Open Journal of Forestry 2012. Vol.2, No.1, 1722 Published Online January 2012 in SciRes (http://www.SciRP.org/journal/ojf) http://dx.doi.org/10.4236/ojf.2012.21003 Copyright © 2012 SciRes. 17 Mathematical Modeling of Crown Forest Fire Spread Valeriy Perminov Department of Mathematics and Natural Sciences, Belovo Branch of Kemerovo State University, Belovo, Russia Email: p_valer@mail.ru Received August 20th, 2011; revised November 9th, 2011; accepted November 17th, 2011 Mathematical model of forest fire was based on an analysis of known experimental data and using con cept and methods from reactive media mechanics. In this paper the assignment and theoretical investiga tions of the problems of crown forest fire spread in windy condition were carried out. In this context, a study—mathematical modeling—of the conditions of forest fire spreading that would make it possible to obtain a detailed picture of the change in the temperature and component concentration fields with time, and determine as well as the limiting condition of fire propagation in forest with fire break. Keywords: Forest Fire; Mathematical Model; Turbulence; Ignition; Fire Spread; Control Volume; Discrete Analogue Introduction A great deal of work has been done on the theoretical prob lem of crown forest fire initiation. Crown fires are initiated by convective and radiative heat transfer from surface fires. How ever, convection is the main heat transfer mechanism (Van Wag ner, 1977). The theory proposed by Van Wagner (1977) de pends on three simple crown properties: crown base height, bulk density of forest combustible materials and moisture con tent of forest fuel. Also, crown fire initiation and hazard have be e n st udied and mo deled in deta ils later (Alexan der, 1998 ); Va n Wagner (1989); Xanthopoulos (1990); Rothermel (1991); Cruz and others (2002); Albini and others (1195); Scott and Reinhardt (2001). The more complete discussion of the prob lem of crown forest fires is provided by coworkers at Tomsk University (Grishin, 1997); Grishin et al. (1998); Perminov (1995, 1998). In p art ic ul ar, a ma th ema ti ca l mo del of for est fi re s was obtained by Grishin (1997) based on an analysis of known and original experimental data; Konev (1977), and using con cepts and methods from reactive media mechanics. The physi cal twophase models used by Morvan & Dupuy (2001, 2004) may be considered as a continuation and extension of the for mulation proposed in (Grishin 1997). This study gives a two dimensional averaged mathematical setting and method of nu merical solution of a problem of a forest fire spread. The bound aryvalue problem is solved numerically using the method of splitting according to physical processes. It was based on nu merical solution of two dimensional Reynolds equations for the description of turbulent flow taking into account for diffusion equations chemical components and equations of energy con servation for gaseous and condensed phases, volume of fraction of condensed phase (dry organic substance, moisture, con densed pyrolysis products, mineral part of forest fuel). Mathematical Model It is assumed that the forest during a forest fire can be mod eled as 1) a multiphase, multi storied, spatially heterogeneous me dium; 2) in the fire zone the forest is a porousdispersed, twotem perature, singlevelocity, reactive medium; 3) the forest canopy is supposed to be non deformed medium (trunk s, large branches, small twigs and needles), which affects only the magnitude of the force of resistance in the equation of conservation of mo mentum in the gas phase, i.e., the medium is assumed to be quasisolid (almost nondeformable during wind gusts); 4) let there be a socalled “ventilated” forest massif, in which the vo lume of fractions of condensed forest fuel phases, consisting of dry organic matter, water in liquid state, solid pyrolysis prod ucts, and ash, can be neglected compared to the volume fraction of gas pha se (component s of air and gaseou s pyroly sis pr oducts ) ; 5) the flow has a developed turbulent nature and molecular trans fer is neglected; 6) gaseous phase density doesn’t depend on the pressure because of the low velocities of the flow in compare son with the velocity of the sound. Let the point x1, x2, x3 = 0 is situated at the centre of the surface forest fire source at the height of the roughness level, axis 0x1 directed parallel to the Earth’s surface to the right in the direction of the unperturbed wind speed, axis 0x2 directed perpendicular to 0x1 and axis 0x3 directed upward (Figure 1). Because of the horizontal sizes of forest massif more than height of forest—h, system of equations of general mathematic cal model of forest fire (Grishin, 1997) was integrated between the limits from height of the roughness level—0 to h. Besides, suppose that Figure 1. Basic scheme of forest fire initiat i o n and propagation.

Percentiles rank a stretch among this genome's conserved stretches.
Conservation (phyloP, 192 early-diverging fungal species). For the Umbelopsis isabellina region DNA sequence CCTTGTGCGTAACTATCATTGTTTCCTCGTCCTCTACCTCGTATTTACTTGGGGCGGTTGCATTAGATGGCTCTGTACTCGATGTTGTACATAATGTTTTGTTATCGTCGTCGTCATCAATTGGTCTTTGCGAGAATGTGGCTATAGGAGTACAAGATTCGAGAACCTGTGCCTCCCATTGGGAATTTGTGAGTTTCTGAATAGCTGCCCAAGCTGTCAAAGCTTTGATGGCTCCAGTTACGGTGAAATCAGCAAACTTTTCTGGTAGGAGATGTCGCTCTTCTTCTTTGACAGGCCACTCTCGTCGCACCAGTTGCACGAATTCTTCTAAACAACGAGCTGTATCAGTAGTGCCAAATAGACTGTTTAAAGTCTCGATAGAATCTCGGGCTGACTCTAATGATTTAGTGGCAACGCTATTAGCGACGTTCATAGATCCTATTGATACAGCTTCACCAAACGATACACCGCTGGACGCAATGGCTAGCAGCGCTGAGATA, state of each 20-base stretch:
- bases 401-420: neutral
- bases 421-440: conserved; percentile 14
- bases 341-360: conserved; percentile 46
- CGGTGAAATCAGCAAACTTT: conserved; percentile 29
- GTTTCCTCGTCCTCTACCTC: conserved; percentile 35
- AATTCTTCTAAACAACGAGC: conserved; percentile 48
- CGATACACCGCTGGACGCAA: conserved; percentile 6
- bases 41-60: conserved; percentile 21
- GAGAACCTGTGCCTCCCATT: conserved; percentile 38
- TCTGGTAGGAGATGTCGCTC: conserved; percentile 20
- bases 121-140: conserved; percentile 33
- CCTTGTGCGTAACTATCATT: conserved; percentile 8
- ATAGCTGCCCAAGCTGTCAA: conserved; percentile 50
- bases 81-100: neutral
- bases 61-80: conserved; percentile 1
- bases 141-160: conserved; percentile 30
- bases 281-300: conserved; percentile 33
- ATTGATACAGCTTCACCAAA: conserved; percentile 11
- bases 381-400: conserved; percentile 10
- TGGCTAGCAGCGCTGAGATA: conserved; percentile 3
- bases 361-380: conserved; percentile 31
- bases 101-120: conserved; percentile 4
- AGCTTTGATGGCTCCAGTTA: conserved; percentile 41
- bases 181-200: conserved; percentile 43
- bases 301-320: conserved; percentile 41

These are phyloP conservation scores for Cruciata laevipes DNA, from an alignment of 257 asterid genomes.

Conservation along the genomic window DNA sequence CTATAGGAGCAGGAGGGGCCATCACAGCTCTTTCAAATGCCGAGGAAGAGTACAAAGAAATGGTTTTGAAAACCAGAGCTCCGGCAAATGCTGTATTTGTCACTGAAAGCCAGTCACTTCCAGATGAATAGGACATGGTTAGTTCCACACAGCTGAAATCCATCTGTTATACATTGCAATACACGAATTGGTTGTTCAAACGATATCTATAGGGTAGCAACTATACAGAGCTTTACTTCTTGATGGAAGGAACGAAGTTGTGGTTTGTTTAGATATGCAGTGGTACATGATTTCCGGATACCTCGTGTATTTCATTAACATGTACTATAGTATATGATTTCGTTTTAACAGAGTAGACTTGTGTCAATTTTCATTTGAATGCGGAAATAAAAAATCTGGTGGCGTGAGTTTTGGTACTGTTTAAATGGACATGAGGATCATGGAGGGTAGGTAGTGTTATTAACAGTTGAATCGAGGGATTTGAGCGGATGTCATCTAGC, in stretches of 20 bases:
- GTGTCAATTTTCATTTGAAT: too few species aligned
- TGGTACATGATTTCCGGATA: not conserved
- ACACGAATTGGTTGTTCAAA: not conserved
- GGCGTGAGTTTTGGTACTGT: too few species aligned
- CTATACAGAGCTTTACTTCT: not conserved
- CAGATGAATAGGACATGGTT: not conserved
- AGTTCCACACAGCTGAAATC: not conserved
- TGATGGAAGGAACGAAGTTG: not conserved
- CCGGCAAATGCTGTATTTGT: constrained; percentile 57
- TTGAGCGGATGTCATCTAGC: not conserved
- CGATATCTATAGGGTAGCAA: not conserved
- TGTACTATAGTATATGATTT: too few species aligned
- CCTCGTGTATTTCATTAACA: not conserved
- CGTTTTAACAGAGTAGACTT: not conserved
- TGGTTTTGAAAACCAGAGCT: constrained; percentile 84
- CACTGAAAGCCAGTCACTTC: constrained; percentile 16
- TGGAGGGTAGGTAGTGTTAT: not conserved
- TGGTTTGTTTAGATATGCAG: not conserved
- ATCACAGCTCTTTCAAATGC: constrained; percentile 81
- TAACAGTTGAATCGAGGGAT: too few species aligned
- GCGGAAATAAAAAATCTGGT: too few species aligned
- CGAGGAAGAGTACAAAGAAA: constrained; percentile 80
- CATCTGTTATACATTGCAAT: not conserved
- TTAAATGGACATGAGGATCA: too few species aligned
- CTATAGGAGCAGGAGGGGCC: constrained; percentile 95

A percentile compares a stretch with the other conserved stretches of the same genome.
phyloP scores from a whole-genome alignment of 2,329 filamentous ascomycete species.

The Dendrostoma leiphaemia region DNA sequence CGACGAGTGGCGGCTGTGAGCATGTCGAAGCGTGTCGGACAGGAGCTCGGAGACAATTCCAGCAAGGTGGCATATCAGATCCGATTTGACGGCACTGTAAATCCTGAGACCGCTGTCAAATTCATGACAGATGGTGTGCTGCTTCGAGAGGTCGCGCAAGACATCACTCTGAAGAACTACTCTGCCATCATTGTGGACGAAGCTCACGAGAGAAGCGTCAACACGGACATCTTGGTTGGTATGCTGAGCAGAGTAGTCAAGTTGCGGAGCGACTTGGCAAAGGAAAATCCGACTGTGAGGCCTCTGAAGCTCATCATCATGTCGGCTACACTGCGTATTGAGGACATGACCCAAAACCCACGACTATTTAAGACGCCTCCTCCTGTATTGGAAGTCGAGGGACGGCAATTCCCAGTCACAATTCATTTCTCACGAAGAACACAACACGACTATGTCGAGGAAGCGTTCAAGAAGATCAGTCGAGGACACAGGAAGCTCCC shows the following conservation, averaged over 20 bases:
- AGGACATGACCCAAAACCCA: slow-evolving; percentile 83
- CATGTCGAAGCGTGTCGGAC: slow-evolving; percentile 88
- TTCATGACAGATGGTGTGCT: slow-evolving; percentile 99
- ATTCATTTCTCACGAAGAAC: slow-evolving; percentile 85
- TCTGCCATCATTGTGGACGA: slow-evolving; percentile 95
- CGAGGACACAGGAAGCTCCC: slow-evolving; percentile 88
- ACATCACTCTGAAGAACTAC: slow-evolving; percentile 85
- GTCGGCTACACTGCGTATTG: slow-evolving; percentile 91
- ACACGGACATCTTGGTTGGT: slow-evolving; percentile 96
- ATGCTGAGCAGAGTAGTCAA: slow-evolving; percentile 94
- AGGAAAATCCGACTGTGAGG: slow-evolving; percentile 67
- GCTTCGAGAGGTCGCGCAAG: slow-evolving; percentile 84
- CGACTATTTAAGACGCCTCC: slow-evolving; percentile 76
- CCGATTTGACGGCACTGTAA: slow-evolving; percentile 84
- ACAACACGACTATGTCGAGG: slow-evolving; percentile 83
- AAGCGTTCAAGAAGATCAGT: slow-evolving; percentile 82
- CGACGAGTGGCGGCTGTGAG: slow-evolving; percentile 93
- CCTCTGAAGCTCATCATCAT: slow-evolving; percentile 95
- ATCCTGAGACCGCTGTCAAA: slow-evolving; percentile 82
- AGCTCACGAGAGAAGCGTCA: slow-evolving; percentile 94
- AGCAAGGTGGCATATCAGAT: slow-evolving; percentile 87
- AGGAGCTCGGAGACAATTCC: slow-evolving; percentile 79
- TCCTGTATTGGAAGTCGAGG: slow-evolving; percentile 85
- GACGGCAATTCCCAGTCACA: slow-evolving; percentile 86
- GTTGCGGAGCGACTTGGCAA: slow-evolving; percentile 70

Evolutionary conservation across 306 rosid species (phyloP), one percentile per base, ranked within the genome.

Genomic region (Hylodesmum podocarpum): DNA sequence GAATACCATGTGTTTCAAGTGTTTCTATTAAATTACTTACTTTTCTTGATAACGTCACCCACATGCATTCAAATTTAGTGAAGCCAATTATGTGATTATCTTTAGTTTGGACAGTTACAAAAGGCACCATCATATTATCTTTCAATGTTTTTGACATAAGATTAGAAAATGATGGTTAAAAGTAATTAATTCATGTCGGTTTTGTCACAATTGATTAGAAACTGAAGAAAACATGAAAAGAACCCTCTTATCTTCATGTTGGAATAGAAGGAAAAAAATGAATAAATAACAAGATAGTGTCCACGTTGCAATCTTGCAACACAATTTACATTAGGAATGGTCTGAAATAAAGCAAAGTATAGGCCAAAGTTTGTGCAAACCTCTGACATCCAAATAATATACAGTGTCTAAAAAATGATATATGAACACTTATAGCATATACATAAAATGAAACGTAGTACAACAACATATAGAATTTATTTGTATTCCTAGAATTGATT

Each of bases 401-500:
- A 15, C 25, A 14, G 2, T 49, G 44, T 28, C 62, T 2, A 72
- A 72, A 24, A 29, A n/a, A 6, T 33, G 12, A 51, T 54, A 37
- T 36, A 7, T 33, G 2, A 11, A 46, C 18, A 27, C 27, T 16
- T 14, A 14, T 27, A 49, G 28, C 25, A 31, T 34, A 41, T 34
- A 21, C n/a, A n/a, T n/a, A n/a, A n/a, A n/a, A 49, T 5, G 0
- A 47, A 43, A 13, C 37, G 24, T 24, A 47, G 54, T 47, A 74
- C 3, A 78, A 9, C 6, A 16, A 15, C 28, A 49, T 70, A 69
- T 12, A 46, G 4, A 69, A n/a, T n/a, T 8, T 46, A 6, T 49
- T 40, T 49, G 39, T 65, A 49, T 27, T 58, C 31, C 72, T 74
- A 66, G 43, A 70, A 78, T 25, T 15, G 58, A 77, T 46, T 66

V. PERMINOV 3 0 d h h —average value of . The problem formulated above is reduced to a solution of the following system of equation: ,1,2,3; j j vQmmhj tx (1) d d ,1,2,3; i ijd ii jj iii vp vvsc vg txx Qvh i v (2) 55 d; d ppjvsT j T ccvTqRTTq tx T qh (3) 5 d()/,1, dj j cvcRQcJ Jh tx 5; (4) 4 4 3R RSRR jj cUkcUTq qh xk x 0; (5) 44 33 22 1 4 S ipii RSVS i T cqRqRkcUTT t ; T(6) 12 1122 34 3134 1 ,, ,0 C C RR tt M aR R tMt (7) 55 123 11 1,,,,,0,0, a ae aa a c cpRTvvvg M vg The system of Equations (1)(7) must be solved taking into account the in itial and bound a ry conditions: 123 1 1: 0,0,0,,,,; ea aeseie tv vv TTccTT 3 1112 1 1 :,0,0,,, 20; 3 ee eaa R R v e xvVvTTc c x cU cU kx (8) 123 11 11111 1 :0,0,0, 0, 0; 32 e R R vvv cT xx xxxxx cUc U kx 0, (9) 123 220 22222 2 :0,0,0,0, 0; 32 R R vvvcT xx xxxxx cUc U kx 0, (10) 123 22 22 2 2 2 2 :0,0,0,0,0 0; 32 e R R vv vcT xx xxxxx cUc U kx , (11) 312 33 3301 2 312 0:0,0,0,0, 32 ,, , 0, ,, ; R R g e ccUc xvv U xkx vvTTx x vTTxx (12) 123 33 33 3 33 3 :0,0, 0,0, 0. 32 e R R vv vc T xx xxxxx cUc U kx 0, (13) Here and above d dt is the symbol of the total (substantial) derivative; v is the coefficient of phase exchange; —density of gasdispersed phase, t is time; vi—the velocity components; T, TS—temperatures of gas and solid phases, UR—density of radiation energy, k—coefficient of radiation attenuation, P—pressure; cp—constant pressure specific heat of the gas phase, cpi, i, i—specific heat, density and volume of fraction of condensed phase (1—dry organic substance, 2—moisture, 3— condensed pyrolysis products, 4—mineral part of forest fuel), Ri—the mass rates of chemical reactions, qi—hermal effects of chemical reactions; kg, kS—radiation absorption coefficients for gas and condensed phases; Te—the ambient temperature; c — mass concentrations of component of gasdispersed medium, index = 1, 2, 3, where 1 corresponds to the density of oxygen, 2—to carbon monoxide CO, 3—to carbon dioxide and inert components of air, 4, 5—soot and ash; R—universal gas con stant; M , MC, and M molecular mass of components of the gas phase, carbon and air mixture; g is the gravity acceleration; cd is an empirical coefficient of the resistance of the vegetation, s is the specific surface of the forest fuel in the given forest stratum. In system of Equations (1)(7) are introduced the next designations: 333 ,, , ii T mvvvJvcJ vT 3 Upper indexes “+” and “–” designate values of functions at x3 = h and x3 = 0 correspondingly. It is assumed that heat and mass exchange of fire front and boundary layer of atmosphere are governed by Newton law and written using the formulas: , . TT e ep qqh TTh Jh cchc To define source terms which characterize inflow (outflow of mass) in a volume unit of the gasdispersed phase, the follow ing formulae were used for the rate of formulation of the gas dispersed mixture, outflow of oxygen m 51 , changing carbon monoxide 52 . 1 12351 35 12 5215 53 1, 2 1,0. c c gc MM QRRRRR MM RRRR , R Here g—mass fraction of gas combustible products of py rolysis, 4 and 5—empirical constants. Reaction rates of these various contributions (pyrolysis, evaporation, combustion of coke and volatile combustible products of pyrolysis) are approxi mated by Arrhenius laws whose parameters (preexponential constant ki and activation energy Ei) are evaluated using data for mathematical models (Grishin, 1997; Perminov, 1995). 0.5 12 11112 222 3 3331 0.25 2.25 125 552 12 exp ,exp , exp , exp . s ss s EE RkRk T RT RT E Rk scRT cM cME RkM T MM RT 1 8 Copyright © 2012 SciRes.